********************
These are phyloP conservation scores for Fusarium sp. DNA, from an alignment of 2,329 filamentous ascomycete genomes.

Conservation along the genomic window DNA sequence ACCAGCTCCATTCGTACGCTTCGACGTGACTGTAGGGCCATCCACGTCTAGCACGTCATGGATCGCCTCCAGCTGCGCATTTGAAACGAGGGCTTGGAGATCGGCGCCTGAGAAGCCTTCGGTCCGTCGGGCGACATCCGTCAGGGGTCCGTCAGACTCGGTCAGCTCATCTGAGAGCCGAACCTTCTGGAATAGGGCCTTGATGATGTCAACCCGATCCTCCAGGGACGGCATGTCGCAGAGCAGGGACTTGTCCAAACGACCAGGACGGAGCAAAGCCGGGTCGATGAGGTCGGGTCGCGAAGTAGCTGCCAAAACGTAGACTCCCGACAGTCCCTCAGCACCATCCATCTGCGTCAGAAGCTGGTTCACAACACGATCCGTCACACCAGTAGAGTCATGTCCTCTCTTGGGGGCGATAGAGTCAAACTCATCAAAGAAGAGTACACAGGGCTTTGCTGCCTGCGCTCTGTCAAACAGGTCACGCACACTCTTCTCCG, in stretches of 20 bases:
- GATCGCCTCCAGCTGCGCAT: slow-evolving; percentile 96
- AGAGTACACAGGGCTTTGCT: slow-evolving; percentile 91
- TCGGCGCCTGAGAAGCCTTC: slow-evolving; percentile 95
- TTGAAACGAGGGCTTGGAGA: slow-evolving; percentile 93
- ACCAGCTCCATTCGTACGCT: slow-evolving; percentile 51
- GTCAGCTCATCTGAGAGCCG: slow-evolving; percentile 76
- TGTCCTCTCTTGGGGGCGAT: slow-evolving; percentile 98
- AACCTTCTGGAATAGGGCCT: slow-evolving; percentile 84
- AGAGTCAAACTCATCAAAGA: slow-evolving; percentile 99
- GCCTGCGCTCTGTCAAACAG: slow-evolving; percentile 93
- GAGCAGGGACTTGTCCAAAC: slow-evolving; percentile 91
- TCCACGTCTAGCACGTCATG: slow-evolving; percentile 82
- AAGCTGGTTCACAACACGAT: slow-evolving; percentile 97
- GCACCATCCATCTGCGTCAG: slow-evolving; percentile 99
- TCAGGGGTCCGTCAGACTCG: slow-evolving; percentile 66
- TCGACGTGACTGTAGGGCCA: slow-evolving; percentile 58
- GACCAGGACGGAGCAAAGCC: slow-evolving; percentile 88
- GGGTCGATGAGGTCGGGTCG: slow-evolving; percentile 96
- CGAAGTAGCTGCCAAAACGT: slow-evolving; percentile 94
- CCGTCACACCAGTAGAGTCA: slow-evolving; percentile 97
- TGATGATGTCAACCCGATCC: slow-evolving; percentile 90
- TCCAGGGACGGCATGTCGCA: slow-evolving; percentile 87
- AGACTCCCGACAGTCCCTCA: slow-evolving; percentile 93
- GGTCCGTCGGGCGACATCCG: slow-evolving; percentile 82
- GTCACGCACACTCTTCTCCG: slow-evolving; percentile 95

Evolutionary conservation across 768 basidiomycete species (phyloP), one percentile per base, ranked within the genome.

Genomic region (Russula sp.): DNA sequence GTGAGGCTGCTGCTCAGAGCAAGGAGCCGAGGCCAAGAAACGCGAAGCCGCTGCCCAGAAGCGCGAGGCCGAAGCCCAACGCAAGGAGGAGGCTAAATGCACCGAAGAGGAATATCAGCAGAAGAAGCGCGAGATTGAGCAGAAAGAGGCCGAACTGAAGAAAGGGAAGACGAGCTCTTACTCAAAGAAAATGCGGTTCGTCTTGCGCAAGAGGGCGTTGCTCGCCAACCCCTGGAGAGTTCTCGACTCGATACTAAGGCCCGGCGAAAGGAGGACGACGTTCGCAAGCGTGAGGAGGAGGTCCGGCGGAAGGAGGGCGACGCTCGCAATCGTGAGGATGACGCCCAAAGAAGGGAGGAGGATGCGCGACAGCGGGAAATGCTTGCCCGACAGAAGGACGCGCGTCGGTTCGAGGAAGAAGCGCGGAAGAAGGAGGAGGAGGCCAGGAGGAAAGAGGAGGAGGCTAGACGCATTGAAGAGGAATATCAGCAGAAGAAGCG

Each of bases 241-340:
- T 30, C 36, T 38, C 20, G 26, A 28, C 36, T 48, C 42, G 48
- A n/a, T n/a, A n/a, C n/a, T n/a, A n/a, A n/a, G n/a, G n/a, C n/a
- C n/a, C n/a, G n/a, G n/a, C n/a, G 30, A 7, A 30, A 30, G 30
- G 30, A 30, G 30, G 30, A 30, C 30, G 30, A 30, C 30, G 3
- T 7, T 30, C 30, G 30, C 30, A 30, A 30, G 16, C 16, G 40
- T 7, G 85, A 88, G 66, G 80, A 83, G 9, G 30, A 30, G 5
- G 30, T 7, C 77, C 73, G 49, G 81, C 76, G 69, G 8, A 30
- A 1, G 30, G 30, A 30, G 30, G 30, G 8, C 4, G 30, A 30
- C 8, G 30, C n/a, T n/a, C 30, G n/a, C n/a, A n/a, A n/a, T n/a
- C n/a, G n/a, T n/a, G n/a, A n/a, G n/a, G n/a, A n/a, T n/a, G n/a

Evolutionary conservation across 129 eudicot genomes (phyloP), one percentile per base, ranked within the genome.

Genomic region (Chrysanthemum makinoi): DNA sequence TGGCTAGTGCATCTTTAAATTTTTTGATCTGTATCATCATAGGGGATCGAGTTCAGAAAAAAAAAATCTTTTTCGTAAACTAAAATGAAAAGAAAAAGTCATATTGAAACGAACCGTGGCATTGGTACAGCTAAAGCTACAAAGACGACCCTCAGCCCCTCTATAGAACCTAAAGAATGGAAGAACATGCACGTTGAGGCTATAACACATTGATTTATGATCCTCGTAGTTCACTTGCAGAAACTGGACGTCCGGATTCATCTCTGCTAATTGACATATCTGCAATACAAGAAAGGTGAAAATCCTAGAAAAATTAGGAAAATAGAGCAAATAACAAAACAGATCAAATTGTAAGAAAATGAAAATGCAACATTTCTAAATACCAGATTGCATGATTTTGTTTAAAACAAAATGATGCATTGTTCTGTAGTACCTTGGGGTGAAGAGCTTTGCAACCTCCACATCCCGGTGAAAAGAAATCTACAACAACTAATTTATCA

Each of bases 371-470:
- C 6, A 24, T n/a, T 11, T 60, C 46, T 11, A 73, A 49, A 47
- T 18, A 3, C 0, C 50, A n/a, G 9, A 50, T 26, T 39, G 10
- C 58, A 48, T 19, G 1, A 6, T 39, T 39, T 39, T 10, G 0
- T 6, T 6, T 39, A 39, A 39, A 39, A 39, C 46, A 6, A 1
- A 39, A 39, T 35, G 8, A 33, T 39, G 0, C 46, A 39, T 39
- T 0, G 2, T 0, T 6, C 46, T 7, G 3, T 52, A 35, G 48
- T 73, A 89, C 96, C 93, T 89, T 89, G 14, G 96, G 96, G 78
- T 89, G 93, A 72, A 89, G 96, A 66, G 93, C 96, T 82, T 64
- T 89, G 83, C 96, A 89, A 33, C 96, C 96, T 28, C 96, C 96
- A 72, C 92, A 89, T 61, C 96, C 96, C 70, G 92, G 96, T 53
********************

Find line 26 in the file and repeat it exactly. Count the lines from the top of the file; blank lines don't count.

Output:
- GGTCCGTCGGGCGACATCCG: slow-evolving; percentile 82